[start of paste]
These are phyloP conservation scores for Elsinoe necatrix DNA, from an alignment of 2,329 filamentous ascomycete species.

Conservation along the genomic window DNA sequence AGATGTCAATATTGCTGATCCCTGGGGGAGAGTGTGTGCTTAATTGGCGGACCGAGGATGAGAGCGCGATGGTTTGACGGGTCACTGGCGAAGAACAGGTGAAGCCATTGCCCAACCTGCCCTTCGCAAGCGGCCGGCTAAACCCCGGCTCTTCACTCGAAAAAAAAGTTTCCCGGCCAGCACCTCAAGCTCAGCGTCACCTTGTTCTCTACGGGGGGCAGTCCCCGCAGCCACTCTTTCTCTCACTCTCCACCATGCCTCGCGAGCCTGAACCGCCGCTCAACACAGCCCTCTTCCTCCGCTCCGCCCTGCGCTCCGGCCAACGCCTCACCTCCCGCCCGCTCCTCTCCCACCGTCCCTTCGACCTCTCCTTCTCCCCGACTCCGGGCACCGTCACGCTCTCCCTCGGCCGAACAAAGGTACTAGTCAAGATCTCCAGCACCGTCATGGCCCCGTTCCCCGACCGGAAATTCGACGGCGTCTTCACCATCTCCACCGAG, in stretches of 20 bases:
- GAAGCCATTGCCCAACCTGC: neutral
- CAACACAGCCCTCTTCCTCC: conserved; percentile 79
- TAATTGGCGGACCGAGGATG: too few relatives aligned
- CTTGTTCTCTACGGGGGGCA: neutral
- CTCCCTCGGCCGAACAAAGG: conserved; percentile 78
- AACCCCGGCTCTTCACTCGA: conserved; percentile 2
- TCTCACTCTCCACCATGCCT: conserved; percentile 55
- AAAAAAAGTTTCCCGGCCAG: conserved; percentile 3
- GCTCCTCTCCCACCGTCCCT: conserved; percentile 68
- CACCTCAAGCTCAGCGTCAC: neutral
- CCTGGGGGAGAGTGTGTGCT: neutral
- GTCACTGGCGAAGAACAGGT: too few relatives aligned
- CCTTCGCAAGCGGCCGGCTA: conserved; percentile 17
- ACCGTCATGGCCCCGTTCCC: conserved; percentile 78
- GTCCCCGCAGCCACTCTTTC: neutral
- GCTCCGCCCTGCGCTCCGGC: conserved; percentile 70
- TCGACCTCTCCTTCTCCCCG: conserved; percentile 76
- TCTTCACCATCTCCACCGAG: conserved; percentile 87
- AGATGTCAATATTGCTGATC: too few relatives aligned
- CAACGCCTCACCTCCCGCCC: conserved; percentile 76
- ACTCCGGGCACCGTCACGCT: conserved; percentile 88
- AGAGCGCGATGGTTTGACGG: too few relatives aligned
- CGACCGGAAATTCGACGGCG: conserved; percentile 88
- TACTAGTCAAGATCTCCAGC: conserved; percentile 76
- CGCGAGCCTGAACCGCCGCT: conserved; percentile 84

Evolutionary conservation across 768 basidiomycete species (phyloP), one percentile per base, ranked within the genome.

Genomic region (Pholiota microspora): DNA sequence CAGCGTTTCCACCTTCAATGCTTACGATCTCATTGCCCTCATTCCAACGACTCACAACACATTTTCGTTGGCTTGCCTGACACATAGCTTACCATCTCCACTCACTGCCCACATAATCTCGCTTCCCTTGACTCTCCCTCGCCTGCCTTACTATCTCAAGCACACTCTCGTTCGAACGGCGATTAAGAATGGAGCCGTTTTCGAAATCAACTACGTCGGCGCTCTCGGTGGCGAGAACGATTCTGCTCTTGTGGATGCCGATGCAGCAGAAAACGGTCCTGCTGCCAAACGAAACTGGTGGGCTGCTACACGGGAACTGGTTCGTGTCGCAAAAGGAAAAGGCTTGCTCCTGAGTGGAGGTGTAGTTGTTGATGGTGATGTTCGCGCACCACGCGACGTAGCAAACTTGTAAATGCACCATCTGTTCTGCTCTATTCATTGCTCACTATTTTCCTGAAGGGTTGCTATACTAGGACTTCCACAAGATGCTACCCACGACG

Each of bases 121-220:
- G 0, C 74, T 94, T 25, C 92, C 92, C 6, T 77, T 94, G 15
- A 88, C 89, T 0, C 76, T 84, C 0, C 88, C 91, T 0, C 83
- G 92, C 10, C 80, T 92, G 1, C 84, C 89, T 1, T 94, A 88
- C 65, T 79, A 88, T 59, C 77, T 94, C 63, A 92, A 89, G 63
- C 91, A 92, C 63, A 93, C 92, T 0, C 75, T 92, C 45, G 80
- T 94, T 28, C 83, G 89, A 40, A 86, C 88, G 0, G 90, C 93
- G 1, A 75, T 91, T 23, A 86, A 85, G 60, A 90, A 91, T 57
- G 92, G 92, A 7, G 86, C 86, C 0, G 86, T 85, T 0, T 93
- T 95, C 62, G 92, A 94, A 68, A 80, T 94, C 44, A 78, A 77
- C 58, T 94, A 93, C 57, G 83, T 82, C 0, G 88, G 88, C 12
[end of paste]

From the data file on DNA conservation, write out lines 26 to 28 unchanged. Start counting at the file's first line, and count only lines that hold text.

- TACTAGTCAAGATCTCCAGC: conserved; percentile 76
- CGCGAGCCTGAACCGCCGCT: conserved; percentile 84

Evolutionary conservation across 768 basidiomycete species (phyloP), one percentile per base, ranked within the genome.